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The United States has always had a very complicated and tense relationship with the International Criminal Court (ICC) and with international criminal law generally. Yet, under the Trump administration, the U.S.–ICC relationship has deteriorated to an unprecedented level. Within the last few years, the U.S. government has launched a full-scale attack on the ICC—denouncing its legitimacy, authority, and achievements, blocking investigations, and loudly withdrawing all once-existing support for the court.

These hostilities bubbled over following the November 2017 request by the ICC Chief Prosecutor, Fatou Bensouda, for the court to open an investigation into alleged war crimes and crimes against humanity committed in Afghanistan since 2003, including those perpetrated by the U.S. military. The U.S. government has always viewed the ICC as an entity designed to infringe on state sovereignty, and Prosecutor Bensouda’s request immediately invited harsh retaliation from the Trump administration. The United States, largely through and at the direction of President Trump’s former National Security Advisor, John Bolton, took significant efforts to block all preliminary investigations into the Afghanistan situation, going so far as to revoke Prosecutor Bensouda’s visa to enter the United States and threatening economic sanctions if the ICC continued its investigation.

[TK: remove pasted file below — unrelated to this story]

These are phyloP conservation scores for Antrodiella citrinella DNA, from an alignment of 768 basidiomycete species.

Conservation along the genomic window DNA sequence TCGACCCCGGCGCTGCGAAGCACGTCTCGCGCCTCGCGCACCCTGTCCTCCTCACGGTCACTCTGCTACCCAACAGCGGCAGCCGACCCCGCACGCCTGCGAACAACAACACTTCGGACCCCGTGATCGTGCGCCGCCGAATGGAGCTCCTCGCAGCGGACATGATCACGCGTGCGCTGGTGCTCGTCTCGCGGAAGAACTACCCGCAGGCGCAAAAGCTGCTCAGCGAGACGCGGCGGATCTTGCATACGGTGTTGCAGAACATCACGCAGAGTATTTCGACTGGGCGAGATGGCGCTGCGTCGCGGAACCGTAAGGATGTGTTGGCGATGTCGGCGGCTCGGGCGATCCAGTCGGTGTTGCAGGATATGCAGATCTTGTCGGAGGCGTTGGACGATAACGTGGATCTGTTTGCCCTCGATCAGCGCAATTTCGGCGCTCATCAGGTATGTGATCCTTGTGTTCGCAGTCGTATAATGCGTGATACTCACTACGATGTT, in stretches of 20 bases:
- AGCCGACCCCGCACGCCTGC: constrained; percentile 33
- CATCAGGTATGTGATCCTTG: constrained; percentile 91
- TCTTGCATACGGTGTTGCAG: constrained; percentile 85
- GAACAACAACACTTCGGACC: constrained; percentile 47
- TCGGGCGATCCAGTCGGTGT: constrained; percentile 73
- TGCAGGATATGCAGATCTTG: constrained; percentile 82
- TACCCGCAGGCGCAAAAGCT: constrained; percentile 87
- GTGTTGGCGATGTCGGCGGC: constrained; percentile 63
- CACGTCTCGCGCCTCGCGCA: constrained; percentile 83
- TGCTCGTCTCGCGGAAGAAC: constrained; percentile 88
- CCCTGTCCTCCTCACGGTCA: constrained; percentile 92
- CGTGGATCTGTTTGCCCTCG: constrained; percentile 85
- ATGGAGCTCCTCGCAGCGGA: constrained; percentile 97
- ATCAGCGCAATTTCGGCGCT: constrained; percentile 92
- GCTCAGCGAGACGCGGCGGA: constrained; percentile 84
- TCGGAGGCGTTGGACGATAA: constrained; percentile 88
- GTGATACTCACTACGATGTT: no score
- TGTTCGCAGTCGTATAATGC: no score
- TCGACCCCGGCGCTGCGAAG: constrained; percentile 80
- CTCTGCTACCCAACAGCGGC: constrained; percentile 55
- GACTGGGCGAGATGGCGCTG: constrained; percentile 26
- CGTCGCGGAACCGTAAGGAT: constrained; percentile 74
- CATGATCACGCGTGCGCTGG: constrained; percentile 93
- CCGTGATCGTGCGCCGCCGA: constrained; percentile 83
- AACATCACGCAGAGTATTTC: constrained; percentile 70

Following the U.S. government’s prolonged and very public attack, an ICC Pre-Trial Chamber rejected Prosecutor Bensouda’s request, citing the volatility surrounding the proposed investigation and the minimal cooperation the Office of the Prosecutor had encountered to date. The court’s language leaves little doubt that the U.S. attack on the ICC and its personnel served as the crux of its decision.

The United States’s hostilities come at a time when the ICC is subject to severe global scrutiny. Widespread allegations that the court is unfairly targeting African states and seeking to undermine the sovereignty of its state members has created a “legitimacy crisis” in the court, prompting the withdrawal of several African and Asian states from the Rome Statute. In efforts to counter the global perception that the ICC cares only about African crimes, in 2016, the ICC Office of the Prosecutor (OTP) reiterated a policy of investigating a broad array of crimes committed in geographically diverse locations. In line with this policy, the OTP has begun pursuing preliminary examinations into crimes committed in non-African states, several of which implicate Western powers, including permanent members of the U.N. Security Council. While these investigations have elicited further backlash against the ICC—primarily by Western states—none has sparked as antagonistic and detrimental a response as the proposed investigation into Afghanistan.

The ICC’s apparent bending of will to the hostile attacks from the United States presents legitimate concern regarding the future direction of the court, as well as that of international criminal law more broadly. Likewise, in many ways, the ICC’s decision significantly undermines U.S. foreign policy initiatives and prerogatives. This Essay will examine the complicated history of the U.S.–ICC relationship, as well as the background of and reasons for the court’s decision denying Prosecutor Bensouda’s request for an investigation into Afghanistan. The Essay will conclude by examining the significant and detrimental impact this decision may ultimately have on both the ICC and U.S. foreign policy.



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